Adhesives: essential safety guidelines

While you may be justifiably concerned when you see a child eating paste, you know there is little risk. Water-based adhesives are almost entirely safe; however, if you are taking on a project with a slightly higher requirement, or if you work with adhesives and solvents on a daily basis, the type of chemicals you will be working with come with some real safety risks.

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To help keep you safe, here is a brief breakdown of the mechanisms that fuel different adhesives and the broad safety concerns associated with them.

Heat-curing adhesives

Heat-curing adhesives include any sort of adhesive material that is, in general, provided as a solid, must be heated to become a workable fluid and creates a bond by re-hardening as it cools. Examples include hot glue, plastisols, and – by some definitions – solder.

The obvious risk of heat-curing adhesives is that they must be heated to quite a high temperature to become workable; therefore, contact will cause injury. Beyond this, they are relatively safe but should be used in a well-ventilated area. If the room that chooses to work in has little natural ventilation or the windows have become difficult to open over time you may want to look at contacting a Cheltenham Double Glazing company such as to come in a look at how new windows can help you. Ventilation is incredibly important when working with adhesives and you don’t want to end up with burning eyes and a sore throat from lack of air circulating in the room.

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Moisture-curing adhesives

Moisture-curing adhesives react with moisture or humidity surrounding the application to harden and create a bond. This class of adhesive includes silicones, polyurethanes, many metal bonding adhesives and cyanoacrylates such as superglue.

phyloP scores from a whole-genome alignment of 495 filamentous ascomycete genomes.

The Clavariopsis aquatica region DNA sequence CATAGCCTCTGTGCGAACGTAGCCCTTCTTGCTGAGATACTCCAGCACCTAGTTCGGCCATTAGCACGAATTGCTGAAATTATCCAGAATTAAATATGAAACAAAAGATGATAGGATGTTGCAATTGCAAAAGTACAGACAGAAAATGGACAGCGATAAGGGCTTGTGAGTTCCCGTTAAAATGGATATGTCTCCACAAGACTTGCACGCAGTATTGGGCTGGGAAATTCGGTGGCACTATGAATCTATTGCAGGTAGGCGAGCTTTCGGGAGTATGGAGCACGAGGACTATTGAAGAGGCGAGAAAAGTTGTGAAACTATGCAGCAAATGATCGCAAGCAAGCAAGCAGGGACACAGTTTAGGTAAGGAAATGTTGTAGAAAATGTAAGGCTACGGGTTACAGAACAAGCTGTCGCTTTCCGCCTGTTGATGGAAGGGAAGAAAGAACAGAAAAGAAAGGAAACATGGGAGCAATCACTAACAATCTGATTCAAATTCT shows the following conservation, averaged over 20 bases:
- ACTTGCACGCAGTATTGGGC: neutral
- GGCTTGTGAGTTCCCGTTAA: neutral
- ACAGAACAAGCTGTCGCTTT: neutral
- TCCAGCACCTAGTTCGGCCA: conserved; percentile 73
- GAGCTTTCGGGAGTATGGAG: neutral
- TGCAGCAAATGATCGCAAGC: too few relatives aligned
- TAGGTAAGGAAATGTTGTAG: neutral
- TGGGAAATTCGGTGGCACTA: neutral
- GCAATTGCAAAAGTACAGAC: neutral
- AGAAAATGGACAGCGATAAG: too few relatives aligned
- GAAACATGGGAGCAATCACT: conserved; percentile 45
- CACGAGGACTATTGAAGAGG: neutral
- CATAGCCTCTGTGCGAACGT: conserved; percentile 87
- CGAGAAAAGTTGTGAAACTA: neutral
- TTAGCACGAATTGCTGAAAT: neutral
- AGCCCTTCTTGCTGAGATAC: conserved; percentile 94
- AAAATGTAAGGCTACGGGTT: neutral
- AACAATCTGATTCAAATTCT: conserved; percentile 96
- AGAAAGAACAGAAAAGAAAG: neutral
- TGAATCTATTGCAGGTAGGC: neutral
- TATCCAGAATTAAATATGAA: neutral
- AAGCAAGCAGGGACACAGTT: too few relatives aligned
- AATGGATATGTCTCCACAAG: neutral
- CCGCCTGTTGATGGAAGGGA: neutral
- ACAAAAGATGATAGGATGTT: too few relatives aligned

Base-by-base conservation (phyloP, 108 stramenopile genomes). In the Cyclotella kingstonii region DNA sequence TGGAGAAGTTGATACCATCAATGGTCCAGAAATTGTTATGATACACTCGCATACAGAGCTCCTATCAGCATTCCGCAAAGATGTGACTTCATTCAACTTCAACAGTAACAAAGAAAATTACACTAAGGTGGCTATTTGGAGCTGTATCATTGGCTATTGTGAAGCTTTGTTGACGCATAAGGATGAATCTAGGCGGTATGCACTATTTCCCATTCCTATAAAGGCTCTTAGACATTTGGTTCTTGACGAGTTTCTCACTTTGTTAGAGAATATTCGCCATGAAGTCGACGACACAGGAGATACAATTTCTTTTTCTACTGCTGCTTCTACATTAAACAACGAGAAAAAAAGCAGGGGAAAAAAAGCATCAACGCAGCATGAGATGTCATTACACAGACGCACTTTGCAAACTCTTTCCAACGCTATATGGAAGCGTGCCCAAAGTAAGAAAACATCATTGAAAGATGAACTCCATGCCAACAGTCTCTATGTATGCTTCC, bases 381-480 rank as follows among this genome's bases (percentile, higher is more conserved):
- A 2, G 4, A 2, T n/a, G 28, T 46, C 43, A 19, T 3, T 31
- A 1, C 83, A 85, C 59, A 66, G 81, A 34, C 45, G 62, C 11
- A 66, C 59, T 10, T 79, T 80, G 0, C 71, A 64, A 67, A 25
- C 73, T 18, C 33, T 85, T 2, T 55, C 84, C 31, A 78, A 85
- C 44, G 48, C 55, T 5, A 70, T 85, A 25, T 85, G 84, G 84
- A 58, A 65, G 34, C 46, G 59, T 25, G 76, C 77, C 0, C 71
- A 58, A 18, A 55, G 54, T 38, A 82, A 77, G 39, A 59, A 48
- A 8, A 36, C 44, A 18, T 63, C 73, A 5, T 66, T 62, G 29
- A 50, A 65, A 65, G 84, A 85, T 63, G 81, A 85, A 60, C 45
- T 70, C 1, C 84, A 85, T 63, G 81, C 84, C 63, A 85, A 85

In general, moisture-curing adhesives are quite dangerous if they come in contact with someone’s eyes due to reacting with liquids. They create heat and potentially dangerous fumes as they react and cure.

If working with larger amounts, eye protection and respiratory protection should be considered.

Radiation-curing adhesives

Radiation-curing adhesives are relatively rare for home – or at least hobby – use; however, they are an option nonetheless. Radiation-curing adhesives harden and form a bond when they are exposed to certain wavelengths of light, such as ultraviolet light. Radiation-curing adhesives are commonly used in jewelry and dentistry.

The primary risk involved with radiation-curing adhesives comes from whatever is used to cure them. In general, wavelength-specific eye protection is required to be worn when working with these.

Two-part adhesives

Two-part adhesives include substances such as epoxies and urethanes. They come as two parts – a resin and an activator – that react and harden when mixed.

In general, two-part adhesives will cause some irritating fumes while curing and should be used in well-ventilated areas.